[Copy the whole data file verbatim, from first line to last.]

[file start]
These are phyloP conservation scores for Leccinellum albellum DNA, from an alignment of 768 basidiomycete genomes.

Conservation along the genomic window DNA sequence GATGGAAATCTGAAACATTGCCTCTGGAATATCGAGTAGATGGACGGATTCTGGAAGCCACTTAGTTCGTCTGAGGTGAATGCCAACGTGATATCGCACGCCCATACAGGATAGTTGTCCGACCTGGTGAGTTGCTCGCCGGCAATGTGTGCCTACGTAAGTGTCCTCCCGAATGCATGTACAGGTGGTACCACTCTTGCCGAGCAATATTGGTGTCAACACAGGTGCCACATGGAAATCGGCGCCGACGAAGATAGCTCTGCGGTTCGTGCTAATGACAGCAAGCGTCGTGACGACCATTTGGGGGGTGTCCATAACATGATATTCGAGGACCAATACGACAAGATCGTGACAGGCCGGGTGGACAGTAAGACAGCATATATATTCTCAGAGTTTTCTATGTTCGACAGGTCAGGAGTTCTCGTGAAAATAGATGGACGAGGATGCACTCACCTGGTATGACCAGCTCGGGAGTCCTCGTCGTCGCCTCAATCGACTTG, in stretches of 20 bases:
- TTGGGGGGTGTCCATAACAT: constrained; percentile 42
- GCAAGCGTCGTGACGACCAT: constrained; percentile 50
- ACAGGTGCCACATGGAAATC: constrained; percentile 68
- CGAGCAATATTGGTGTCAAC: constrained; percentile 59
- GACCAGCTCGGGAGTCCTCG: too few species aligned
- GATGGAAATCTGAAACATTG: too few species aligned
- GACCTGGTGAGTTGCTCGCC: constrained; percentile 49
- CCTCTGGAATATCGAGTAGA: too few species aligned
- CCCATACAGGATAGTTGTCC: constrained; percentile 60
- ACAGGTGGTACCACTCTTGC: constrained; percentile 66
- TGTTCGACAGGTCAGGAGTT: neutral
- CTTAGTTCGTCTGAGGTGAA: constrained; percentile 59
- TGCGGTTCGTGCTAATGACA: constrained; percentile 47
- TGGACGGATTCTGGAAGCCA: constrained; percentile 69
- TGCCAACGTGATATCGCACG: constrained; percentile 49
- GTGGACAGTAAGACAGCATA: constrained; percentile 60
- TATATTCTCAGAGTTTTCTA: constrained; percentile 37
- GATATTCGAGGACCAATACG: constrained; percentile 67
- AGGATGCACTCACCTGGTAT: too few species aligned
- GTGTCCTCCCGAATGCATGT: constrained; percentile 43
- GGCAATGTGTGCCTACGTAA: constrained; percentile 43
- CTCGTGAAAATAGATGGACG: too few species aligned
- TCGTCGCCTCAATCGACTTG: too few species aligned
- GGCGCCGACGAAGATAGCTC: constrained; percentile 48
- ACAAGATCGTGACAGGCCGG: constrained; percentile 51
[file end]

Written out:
These are phyloP conservation scores for Leccinellum albellum DNA, from an alignment of 768 basidiomycete genomes.

Conservation along the genomic window DNA sequence GATGGAAATCTGAAACATTGCCTCTGGAATATCGAGTAGATGGACGGATTCTGGAAGCCACTTAGTTCGTCTGAGGTGAATGCCAACGTGATATCGCACGCCCATACAGGATAGTTGTCCGACCTGGTGAGTTGCTCGCCGGCAATGTGTGCCTACGTAAGTGTCCTCCCGAATGCATGTACAGGTGGTACCACTCTTGCCGAGCAATATTGGTGTCAACACAGGTGCCACATGGAAATCGGCGCCGACGAAGATAGCTCTGCGGTTCGTGCTAATGACAGCAAGCGTCGTGACGACCATTTGGGGGGTGTCCATAACATGATATTCGAGGACCAATACGACAAGATCGTGACAGGCCGGGTGGACAGTAAGACAGCATATATATTCTCAGAGTTTTCTATGTTCGACAGGTCAGGAGTTCTCGTGAAAATAGATGGACGAGGATGCACTCACCTGGTATGACCAGCTCGGGAGTCCTCGTCGTCGCCTCAATCGACTTG, in stretches of 20 bases:
- TTGGGGGGTGTCCATAACAT: constrained; percentile 42
- GCAAGCGTCGTGACGACCAT: constrained; percentile 50
- ACAGGTGCCACATGGAAATC: constrained; percentile 68
- CGAGCAATATTGGTGTCAAC: constrained; percentile 59
- GACCAGCTCGGGAGTCCTCG: too few species aligned
- GATGGAAATCTGAAACATTG: too few species aligned
- GACCTGGTGAGTTGCTCGCC: constrained; percentile 49
- CCTCTGGAATATCGAGTAGA: too few species aligned
- CCCATACAGGATAGTTGTCC: constrained; percentile 60
- ACAGGTGGTACCACTCTTGC: constrained; percentile 66
- TGTTCGACAGGTCAGGAGTT: neutral
- CTTAGTTCGTCTGAGGTGAA: constrained; percentile 59
- TGCGGTTCGTGCTAATGACA: constrained; percentile 47
- TGGACGGATTCTGGAAGCCA: constrained; percentile 69
- TGCCAACGTGATATCGCACG: constrained; percentile 49
- GTGGACAGTAAGACAGCATA: constrained; percentile 60
- TATATTCTCAGAGTTTTCTA: constrained; percentile 37
- GATATTCGAGGACCAATACG: constrained; percentile 67
- AGGATGCACTCACCTGGTAT: too few species aligned
- GTGTCCTCCCGAATGCATGT: constrained; percentile 43
- GGCAATGTGTGCCTACGTAA: constrained; percentile 43
- CTCGTGAAAATAGATGGACG: too few species aligned
- TCGTCGCCTCAATCGACTTG: too few species aligned
- GGCGCCGACGAAGATAGCTC: constrained; percentile 48
- ACAAGATCGTGACAGGCCGG: constrained; percentile 51